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Dear Abby 10/25
Gossiping grandmother is meddling in family affairs
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     DEAR ABBY: Our 23-year-old son, "Jason," told me yesterday about a letter he had received from his grandmother. In it she complained that she's embarrassed by his having fathered a child out of wedlock and said the situation is "very difficult" for her. She is deeply religious, but known for her affinity for gossip.
    Our younger son, "Connor," spent last summer in jail for stealing from us and possession of a controlled substance, but he did not receive a similar letter.
    Although I would have preferred that Jason and his girlfriend had taken more time to build their relationship and marry before adding a baby to the family, they are very happy about the impending arrival, and he has purchased a beautiful ring. I don't think my mother-in-law's attempt to shame him into marriage would make a solid foundation for their relationship, nor does a guilt trip make a healthy honeymoon getaway.
    My husband, in a rare flash of wisdom, suggested (but not to his mother) that if the situation is too "difficult" for her, perhaps she ought not talk about it.
    Should I tell this woman that if she can't be supportive, she should keep a respectful distance? Or should I let Jason and his father deal with her? I am too upset by her behavior in general to separate this issue from her usual judgmental, self-righteous and gossipy nature, and would like never to speak to her again, but I'm sure that's not a constructive solution to the problem. Thank you for your insight. — IRATE IN NEW YORK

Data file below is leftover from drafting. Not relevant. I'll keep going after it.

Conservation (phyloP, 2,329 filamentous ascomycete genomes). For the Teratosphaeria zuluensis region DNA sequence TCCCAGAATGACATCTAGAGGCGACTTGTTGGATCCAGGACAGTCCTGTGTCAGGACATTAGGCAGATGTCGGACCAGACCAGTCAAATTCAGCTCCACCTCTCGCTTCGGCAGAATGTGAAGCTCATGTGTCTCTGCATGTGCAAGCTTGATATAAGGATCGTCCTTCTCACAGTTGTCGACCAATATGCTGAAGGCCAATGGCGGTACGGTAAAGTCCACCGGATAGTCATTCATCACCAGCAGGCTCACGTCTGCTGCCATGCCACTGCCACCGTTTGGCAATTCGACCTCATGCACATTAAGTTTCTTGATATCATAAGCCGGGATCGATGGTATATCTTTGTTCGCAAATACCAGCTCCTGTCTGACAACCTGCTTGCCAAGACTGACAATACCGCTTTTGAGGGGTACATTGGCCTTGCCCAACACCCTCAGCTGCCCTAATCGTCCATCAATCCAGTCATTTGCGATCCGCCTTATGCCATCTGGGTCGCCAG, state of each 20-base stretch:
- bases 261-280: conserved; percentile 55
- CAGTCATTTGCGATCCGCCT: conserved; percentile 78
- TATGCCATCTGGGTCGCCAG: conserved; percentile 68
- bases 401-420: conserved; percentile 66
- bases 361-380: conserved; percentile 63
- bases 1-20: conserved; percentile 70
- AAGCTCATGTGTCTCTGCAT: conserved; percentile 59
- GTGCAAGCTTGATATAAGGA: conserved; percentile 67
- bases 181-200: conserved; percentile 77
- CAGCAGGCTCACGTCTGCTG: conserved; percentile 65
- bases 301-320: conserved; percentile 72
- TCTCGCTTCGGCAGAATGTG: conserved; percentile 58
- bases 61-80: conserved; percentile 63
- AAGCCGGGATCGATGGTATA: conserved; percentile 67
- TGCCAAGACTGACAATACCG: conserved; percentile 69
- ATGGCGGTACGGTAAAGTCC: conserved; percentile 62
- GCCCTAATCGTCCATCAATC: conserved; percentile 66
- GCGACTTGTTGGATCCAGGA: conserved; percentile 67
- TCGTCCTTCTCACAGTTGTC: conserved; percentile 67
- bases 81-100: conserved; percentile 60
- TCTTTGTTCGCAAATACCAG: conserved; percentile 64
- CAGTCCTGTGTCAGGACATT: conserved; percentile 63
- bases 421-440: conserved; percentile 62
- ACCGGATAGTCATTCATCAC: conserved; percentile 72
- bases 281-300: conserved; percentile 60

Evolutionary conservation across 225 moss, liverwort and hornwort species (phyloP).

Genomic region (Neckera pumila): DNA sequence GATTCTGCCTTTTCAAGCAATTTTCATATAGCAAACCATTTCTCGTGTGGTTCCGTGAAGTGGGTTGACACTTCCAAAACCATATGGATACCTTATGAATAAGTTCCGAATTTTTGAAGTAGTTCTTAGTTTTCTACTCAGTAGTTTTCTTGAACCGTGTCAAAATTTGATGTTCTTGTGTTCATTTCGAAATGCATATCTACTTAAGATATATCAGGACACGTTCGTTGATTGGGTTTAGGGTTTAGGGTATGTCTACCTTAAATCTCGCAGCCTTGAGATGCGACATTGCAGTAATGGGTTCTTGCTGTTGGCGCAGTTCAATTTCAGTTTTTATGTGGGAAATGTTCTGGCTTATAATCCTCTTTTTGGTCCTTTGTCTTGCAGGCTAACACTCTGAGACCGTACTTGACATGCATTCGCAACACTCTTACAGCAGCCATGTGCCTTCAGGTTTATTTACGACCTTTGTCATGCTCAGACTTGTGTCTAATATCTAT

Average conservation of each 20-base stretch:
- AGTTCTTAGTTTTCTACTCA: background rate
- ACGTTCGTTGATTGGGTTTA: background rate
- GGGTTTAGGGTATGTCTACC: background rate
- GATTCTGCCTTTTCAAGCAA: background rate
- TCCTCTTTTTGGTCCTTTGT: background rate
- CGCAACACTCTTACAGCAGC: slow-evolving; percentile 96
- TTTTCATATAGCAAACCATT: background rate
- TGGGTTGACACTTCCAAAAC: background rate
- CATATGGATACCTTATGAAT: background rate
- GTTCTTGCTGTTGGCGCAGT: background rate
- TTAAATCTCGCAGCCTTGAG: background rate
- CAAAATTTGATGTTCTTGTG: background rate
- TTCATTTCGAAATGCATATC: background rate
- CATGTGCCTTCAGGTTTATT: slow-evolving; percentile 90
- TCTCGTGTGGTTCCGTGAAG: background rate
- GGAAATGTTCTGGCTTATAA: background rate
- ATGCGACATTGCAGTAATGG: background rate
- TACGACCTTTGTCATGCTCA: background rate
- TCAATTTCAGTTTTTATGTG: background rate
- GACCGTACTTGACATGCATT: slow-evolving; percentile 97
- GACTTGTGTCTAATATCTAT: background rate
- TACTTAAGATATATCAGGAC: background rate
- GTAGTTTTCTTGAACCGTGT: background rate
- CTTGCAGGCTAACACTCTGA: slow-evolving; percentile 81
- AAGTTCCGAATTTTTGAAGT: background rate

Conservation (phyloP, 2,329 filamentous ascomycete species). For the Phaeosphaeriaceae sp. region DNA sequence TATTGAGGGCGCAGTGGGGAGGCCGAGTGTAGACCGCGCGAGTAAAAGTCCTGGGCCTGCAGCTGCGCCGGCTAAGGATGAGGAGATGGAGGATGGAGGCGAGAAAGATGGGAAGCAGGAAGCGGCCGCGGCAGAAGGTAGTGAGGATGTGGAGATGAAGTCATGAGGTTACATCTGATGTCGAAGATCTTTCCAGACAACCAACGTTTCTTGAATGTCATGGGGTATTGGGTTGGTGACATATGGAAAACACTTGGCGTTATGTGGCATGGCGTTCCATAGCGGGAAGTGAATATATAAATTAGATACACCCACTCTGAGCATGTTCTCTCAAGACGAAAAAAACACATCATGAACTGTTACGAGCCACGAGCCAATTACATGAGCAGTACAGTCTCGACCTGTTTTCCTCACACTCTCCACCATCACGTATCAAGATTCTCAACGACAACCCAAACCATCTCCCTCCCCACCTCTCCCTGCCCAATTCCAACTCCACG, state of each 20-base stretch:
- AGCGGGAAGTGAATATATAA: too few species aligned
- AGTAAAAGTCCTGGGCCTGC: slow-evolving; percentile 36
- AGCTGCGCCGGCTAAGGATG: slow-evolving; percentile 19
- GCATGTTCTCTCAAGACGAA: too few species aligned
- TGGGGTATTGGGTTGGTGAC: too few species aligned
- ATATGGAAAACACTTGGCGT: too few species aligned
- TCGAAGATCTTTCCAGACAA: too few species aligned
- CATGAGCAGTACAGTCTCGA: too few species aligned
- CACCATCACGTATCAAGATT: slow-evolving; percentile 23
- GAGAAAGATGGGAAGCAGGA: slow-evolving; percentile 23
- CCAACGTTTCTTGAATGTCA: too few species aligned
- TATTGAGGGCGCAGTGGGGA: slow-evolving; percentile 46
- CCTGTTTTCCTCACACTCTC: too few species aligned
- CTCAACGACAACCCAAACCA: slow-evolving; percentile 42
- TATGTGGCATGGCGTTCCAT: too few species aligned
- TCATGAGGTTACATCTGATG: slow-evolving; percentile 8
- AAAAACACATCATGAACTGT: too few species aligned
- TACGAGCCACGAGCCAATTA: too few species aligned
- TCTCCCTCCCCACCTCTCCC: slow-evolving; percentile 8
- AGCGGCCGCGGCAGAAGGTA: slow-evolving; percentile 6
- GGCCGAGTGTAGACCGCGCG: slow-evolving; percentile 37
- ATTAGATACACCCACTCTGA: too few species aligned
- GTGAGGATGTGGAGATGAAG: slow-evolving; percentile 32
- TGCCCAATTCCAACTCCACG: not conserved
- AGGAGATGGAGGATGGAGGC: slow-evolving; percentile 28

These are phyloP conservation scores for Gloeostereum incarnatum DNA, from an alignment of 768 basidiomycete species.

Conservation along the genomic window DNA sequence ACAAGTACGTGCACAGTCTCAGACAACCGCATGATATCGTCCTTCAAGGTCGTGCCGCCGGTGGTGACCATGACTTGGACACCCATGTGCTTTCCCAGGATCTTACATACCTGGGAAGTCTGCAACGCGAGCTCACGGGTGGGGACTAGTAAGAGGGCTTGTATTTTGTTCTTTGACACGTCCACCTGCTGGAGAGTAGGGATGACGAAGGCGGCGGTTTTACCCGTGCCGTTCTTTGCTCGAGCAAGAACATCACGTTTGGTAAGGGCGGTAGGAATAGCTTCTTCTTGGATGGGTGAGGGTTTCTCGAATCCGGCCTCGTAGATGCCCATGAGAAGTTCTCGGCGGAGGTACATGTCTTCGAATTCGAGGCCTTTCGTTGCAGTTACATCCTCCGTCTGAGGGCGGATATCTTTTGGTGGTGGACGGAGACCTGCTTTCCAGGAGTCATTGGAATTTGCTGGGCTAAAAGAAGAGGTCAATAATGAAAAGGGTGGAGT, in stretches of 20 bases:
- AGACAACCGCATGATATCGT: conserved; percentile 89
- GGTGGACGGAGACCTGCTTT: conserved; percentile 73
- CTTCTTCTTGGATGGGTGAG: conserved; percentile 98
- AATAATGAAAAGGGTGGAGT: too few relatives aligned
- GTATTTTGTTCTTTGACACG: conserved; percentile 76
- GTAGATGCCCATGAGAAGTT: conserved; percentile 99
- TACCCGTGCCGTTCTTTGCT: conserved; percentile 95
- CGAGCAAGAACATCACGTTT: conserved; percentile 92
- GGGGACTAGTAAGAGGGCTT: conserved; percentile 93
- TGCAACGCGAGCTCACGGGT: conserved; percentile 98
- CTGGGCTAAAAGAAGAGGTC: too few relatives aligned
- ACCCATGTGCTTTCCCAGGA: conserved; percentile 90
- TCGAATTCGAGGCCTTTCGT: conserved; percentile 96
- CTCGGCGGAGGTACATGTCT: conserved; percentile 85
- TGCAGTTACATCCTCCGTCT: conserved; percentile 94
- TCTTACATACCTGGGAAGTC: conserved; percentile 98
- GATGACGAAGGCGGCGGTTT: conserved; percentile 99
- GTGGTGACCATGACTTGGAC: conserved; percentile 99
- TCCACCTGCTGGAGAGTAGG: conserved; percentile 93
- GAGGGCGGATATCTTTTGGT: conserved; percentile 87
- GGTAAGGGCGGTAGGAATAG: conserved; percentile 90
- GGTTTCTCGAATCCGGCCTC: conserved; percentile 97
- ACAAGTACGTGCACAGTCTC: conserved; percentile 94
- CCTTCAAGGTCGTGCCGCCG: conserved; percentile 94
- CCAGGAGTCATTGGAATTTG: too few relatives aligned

DEAR IRATE: Let's view the situation from your mother-in-law's point of view for a moment. Being "deeply religious," it follows that she believes sex outside marriage is wrong, and the baby is "proof" that her grandson had sex — unprotected, yet! — with his girlfriend. Being the town gossip, she realizes that others are talking, and she feels it reflects somehow upon her. From a "contemporary" point of view, having a baby without being married is no longer the shock and disgrace that it was when your mother-in-law was a girl.
    Because you are angry, it would be better to let your son and your husband tell her to calm down. And, specifically, your husband should share his "flash of wisdom" with his mother. The fact that your younger son did not receive a similar letter from his grandmother is a reflection of her skewed sense of priorities.

    DEAR ABBY: I have a big problem. My sister keeps telling me not to use a lot of water because in the future my great-grandchildren are not going to have enough water. Now I feel like I should never have sex because I do not want my great-grandchildren to suffer.
    Yeah, I know I am only 13, and I am already thinking about my children. Should I just forget it or never have children? Please, I need your help! — WHAT ABOUT THE FUTURE, ROCKFORD, TENN.
    DEAR WHAT ABOUT THE FUTURE: You may be only 13, but it is wonderful that you are already thinking about how to make the world a better place for your children. What you should NOT be obsessing about at your age is having sex.
    How much more constructive it would be to focus your intellectual energies on discovering new ways to create potable drinking water. (We need more women in the sciences!) As to our natural resources in the meantime, use what you need, but don't be wasteful. Let your conscience be your guide.
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